Government To Fight Guam's Snake Population With Poison Mice

The US Department of Agriculture has announced a controversial new plan to combat the growing population of brown tree snakes on the island of Guam. The USDA's Wildlife Services division plans to make an airdrop of dead, poisoned mice over the island in an effort to cut down on the pesky snakes.

The brown tree snake is native to Australia and New Guinea and was likely introduced to Guam on military planes and boats. Guam currently has an estimated population of over 2 million brown tree snakes and they have been blamed for numerous human bites, dwindling bird populations and damage to infrastructure.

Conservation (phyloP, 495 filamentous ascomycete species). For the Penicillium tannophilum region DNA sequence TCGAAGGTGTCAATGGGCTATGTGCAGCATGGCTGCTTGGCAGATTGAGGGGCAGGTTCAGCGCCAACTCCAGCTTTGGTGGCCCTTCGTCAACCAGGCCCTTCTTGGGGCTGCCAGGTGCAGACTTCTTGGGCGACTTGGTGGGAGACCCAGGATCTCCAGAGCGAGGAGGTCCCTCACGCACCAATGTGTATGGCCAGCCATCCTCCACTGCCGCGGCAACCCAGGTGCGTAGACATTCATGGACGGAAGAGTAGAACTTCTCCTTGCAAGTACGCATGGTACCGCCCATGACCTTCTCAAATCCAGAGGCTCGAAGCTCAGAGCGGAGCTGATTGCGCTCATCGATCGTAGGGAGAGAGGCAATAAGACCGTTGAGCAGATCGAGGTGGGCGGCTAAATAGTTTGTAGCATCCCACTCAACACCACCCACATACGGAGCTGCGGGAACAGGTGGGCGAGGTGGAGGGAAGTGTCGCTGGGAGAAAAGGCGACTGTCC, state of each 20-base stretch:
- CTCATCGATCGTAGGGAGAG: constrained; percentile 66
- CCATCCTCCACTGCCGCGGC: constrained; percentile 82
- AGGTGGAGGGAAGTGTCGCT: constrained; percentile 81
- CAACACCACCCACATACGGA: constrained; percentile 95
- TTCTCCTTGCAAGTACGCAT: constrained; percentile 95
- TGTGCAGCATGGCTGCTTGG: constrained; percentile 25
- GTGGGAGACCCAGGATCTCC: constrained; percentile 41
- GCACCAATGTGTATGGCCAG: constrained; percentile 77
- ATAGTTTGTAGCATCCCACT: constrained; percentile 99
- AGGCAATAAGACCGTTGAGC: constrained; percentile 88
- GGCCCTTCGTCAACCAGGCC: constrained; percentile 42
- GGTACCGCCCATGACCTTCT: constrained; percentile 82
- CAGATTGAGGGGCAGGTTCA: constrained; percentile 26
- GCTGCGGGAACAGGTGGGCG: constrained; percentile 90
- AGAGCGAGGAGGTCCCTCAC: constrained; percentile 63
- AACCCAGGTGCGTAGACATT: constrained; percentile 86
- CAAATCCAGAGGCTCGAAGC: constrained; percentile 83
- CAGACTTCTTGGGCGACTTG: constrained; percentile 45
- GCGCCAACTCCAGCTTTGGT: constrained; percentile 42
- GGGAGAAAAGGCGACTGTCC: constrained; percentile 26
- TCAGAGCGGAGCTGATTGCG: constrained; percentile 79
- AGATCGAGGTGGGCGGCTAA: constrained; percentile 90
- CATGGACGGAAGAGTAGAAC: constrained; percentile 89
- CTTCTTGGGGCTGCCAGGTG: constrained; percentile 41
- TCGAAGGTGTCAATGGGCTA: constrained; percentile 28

"We are taking this to a new phase," said Daniel Vice, assistant state director of US Department of Agriculture's Wildlife Services in Hawaii, Guam and the Pacific Islands. "There really is no other place in the world with a snake problem like Guam."

The drop is scheduled to take place in April or May, reports the UK's Guardian, and animal rights group PETA have blasted the measure as inhumane.

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